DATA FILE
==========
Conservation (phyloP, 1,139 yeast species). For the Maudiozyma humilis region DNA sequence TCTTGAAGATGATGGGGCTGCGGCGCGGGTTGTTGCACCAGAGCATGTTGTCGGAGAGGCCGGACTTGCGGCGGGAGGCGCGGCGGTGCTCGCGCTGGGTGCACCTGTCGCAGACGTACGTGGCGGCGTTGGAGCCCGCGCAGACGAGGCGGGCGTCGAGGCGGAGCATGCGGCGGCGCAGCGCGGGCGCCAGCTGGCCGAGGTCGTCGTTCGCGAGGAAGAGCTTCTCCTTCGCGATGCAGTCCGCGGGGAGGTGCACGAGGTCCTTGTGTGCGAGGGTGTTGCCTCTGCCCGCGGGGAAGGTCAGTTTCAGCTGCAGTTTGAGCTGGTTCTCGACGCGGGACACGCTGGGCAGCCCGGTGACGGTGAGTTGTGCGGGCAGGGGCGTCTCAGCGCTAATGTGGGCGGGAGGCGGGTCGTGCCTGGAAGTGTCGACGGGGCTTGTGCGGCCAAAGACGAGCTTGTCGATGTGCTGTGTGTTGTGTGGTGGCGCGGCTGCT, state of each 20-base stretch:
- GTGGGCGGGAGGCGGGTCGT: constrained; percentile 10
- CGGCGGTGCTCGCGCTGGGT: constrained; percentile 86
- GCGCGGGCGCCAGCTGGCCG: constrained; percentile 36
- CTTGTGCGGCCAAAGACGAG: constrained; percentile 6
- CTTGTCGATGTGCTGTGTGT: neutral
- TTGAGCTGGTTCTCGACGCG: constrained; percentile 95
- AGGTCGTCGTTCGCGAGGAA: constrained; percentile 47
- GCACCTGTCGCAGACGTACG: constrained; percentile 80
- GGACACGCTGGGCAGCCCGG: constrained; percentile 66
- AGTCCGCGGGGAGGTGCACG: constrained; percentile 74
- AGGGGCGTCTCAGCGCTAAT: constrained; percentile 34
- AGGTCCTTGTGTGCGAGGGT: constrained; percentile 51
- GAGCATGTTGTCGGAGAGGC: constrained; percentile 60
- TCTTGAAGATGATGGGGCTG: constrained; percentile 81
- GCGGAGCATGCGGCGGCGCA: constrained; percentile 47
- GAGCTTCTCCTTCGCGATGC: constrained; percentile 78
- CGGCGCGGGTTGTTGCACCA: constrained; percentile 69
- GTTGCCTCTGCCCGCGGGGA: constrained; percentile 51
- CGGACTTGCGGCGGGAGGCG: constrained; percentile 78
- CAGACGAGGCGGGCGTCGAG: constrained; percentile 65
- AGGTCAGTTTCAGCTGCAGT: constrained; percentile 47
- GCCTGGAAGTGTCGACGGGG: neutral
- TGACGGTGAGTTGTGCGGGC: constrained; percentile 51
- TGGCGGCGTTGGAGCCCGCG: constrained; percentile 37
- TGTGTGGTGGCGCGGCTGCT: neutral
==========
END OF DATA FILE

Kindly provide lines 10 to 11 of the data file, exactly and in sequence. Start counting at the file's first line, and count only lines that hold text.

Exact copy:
- GGACACGCTGGGCAGCCCGG: constrained; percentile 66
- AGTCCGCGGGGAGGTGCACG: constrained; percentile 74